2) Teach students to sit in their same seat, turn on the computer, and begin working as soon at they enter the room.
Kids are anxious to use the machines and will play around and be disruptive if you force them to sit in front of a computer and not touch it. You have a short period in the lab: start using it right at the beginning of the period.
3) Make sure important websites and passwords are displayed.
Then when students say, “Which site are we on?” “How do I login?”, you can just gesture at the sign. This doesn’t have to be a major production: view the slideshow above to see how simply appropriate signs and reminders can be posted. If you’re a classroom teacher and not allowed to leave posters up in the lab, assign a student helper to be in charge of bringing them back and forth for as long as the class needs to reference the posters. It’s worth the extra effort, because you’re training students to be independent problem solvers!
4) When giving directions in the lab, move quickly.
Don’t ask “Is everyone on this web page? Everyone got it?” Just look around: if most screens are at the right place, give the next direction. Students will eagerly help one another out as needed, and once the class is settled, you can circulate to troubleshoot with the ones who have fallen behind. But if you try to troubleshoot beforethe rest of the class is engaged in their task, the ones who are ready will become restless and disruptive. If you are consistent with this procedure, students who aren’t keeping up will learn to wait patiently, because they know as soon as you’ve got the rest of the class on task, you’ll help them out.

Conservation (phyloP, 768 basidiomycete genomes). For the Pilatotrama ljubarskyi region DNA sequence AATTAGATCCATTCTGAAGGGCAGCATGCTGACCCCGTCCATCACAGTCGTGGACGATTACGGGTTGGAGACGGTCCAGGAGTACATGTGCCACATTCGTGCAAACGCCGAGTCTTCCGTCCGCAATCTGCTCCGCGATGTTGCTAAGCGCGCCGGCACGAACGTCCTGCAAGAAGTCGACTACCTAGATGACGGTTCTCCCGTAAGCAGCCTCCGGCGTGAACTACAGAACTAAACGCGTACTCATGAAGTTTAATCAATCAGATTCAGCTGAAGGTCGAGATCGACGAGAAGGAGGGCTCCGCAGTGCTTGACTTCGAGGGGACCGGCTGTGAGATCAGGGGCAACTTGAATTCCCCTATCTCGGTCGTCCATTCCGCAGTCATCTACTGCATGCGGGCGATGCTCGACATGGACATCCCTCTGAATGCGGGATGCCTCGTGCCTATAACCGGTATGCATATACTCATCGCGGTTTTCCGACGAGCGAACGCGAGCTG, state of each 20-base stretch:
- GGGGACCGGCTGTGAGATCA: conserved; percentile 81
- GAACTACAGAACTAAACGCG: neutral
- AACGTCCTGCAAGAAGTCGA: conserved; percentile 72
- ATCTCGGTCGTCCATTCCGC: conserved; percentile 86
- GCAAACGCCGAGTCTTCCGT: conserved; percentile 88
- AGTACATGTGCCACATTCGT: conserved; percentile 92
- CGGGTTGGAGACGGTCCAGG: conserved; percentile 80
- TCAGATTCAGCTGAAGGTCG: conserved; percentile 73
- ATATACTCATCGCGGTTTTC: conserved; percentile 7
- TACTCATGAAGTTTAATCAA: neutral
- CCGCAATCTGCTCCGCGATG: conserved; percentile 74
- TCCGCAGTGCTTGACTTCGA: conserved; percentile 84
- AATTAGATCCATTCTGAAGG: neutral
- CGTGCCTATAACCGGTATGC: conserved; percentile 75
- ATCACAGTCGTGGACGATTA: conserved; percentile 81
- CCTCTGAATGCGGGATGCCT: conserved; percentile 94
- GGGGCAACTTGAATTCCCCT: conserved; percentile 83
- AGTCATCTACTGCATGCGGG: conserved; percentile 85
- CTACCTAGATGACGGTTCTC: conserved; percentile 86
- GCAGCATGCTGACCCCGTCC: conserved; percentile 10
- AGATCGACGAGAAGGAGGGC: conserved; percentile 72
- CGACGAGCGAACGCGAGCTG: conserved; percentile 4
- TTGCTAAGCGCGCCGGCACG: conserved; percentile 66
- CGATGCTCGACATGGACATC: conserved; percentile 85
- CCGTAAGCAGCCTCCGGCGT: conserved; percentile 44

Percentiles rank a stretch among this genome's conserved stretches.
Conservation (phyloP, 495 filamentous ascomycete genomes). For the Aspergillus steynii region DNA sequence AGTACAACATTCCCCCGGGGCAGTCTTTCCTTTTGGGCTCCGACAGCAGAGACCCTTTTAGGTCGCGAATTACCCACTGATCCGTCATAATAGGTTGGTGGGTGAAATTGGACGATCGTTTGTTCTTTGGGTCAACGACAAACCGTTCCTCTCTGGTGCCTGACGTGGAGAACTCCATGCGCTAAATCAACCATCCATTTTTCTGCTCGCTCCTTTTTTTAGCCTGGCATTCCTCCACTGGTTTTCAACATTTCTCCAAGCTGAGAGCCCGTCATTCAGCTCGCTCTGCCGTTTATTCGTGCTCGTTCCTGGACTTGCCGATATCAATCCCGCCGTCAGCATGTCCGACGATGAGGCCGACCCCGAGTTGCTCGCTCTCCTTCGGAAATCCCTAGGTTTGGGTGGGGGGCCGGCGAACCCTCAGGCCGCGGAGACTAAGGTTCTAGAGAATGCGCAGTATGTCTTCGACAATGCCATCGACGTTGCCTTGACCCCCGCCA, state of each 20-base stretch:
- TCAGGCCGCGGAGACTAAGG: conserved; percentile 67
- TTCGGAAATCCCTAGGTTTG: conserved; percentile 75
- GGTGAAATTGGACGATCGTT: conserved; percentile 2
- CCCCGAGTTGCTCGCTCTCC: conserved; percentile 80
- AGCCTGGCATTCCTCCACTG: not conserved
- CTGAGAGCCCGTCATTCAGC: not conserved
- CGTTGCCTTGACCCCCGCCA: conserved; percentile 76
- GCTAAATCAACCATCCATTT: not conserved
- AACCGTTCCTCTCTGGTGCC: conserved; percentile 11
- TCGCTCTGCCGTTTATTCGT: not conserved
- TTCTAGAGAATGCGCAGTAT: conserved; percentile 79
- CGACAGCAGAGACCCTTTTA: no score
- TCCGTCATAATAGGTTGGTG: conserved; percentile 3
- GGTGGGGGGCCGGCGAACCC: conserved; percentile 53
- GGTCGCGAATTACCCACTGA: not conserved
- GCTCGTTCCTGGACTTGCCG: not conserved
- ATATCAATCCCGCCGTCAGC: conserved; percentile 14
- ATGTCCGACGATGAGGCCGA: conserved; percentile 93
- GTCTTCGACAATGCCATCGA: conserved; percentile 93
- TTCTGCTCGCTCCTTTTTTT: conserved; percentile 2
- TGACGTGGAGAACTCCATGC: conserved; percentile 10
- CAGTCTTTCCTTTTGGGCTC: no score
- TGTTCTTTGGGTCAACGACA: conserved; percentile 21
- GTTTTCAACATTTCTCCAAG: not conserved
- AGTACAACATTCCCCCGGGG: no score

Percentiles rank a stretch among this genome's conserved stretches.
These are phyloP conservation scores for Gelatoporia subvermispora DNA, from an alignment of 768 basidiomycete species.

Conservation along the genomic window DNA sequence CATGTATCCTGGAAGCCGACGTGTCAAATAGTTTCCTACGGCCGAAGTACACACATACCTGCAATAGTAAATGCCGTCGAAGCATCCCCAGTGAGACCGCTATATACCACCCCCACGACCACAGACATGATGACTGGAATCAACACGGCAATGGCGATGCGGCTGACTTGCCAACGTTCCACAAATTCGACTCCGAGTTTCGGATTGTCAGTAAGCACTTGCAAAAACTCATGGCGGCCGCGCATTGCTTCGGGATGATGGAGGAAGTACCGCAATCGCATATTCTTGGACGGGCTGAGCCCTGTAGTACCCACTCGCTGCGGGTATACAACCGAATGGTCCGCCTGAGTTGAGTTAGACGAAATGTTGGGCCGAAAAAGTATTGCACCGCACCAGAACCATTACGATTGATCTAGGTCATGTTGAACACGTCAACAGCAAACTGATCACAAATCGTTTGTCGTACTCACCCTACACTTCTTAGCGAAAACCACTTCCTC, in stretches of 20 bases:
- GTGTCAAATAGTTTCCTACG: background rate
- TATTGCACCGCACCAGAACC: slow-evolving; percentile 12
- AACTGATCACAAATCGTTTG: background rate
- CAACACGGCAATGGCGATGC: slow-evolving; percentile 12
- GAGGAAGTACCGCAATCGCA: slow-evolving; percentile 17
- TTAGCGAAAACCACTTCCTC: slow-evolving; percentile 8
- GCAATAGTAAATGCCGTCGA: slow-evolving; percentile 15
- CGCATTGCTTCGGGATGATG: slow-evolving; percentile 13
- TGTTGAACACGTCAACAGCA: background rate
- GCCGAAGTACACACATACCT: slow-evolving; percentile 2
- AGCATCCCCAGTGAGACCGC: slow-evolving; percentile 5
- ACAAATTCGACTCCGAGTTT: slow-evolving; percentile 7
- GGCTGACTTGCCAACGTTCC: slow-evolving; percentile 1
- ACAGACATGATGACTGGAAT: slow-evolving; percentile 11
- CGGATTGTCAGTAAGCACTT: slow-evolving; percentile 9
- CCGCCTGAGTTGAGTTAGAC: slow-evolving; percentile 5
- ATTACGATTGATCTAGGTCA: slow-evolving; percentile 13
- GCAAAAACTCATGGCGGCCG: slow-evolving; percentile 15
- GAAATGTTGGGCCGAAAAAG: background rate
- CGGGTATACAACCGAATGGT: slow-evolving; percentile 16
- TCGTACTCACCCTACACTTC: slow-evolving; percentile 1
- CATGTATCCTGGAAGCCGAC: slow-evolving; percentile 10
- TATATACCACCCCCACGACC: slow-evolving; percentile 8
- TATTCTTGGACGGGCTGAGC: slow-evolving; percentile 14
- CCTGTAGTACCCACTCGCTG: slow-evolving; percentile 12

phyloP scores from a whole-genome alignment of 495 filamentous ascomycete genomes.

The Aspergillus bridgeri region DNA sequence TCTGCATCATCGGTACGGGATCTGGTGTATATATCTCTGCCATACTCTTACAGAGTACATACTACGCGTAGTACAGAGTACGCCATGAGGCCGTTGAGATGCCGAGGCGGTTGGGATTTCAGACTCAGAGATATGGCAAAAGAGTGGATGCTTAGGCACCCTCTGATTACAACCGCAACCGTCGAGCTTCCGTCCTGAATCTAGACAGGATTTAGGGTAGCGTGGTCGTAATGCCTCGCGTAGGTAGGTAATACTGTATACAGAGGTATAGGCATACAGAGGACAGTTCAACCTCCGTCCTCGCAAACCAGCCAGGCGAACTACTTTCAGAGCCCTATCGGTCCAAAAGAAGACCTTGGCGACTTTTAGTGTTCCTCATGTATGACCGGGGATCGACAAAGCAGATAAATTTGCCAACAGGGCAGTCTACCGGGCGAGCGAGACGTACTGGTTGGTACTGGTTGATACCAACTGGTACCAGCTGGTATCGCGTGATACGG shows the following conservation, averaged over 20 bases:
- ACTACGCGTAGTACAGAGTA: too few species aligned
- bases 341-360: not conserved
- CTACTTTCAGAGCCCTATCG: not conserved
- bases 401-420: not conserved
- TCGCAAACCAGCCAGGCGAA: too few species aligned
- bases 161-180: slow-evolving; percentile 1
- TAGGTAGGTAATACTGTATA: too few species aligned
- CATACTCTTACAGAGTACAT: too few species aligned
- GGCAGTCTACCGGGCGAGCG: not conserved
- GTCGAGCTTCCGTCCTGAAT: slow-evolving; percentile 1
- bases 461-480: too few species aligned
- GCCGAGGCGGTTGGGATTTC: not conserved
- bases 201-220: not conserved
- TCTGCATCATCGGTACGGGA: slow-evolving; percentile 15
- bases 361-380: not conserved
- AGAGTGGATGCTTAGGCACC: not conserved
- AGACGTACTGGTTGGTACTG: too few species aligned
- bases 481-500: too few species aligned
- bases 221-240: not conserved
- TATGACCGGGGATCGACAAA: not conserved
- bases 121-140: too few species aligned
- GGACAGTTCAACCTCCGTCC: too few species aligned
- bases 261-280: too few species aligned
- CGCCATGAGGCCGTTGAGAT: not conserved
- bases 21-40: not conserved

5) Always have something for students to do when they finish early,
Kids shouldn’t have to ask what to do, or worse, find their own form of entertainment. When they complete their task, they should have a list of fun educational games or other things they can do.
6) Have an alternate activity planned in case something goes wrong with your lesson.
What if the internet is down or too slow? What if a site is blocked? What if your subscription to a site is no longer valid? (Yes, all three of these have happened to me. Repeatedly.) Have at least two other things students can do, preferably things that are similar to past assignments so it won’t take a lot of explanation. Then you can say, “OK, the site appears to be down. I’m going to troubleshoot, and while I work, I’d like you to go to this website instead. In five minutes, I’ll either tell you to resume the original assignment, or stay on the other site.”
7) Give meaningful, engaging assignments, preferably ones that allow students to work at their own pace.
Remember, the goal is to minimize time off task. Don’t make the entire class sit passively at ANY time. If you make them wait while three kids struggle to get online, and then again while you reprimand a few kids for being off task, and then again to make sure everyone’s gotten to the right website, the learning environment will be chaotic because the kids are frustrated. Give the assignment in the beginning–preferably before students even enter the lab–and allow the kids to stay focused on their work. They’ll be much more engaged and productive if they don’t have to keep pace with the whole class, so whenever possible, give projects and assignments that are open ended or student directed.
If you also have the luxury of computer access in your classroom, check out Routines for Computer Use page for classroom-based suggestions, as well as printable resources for managing computer use.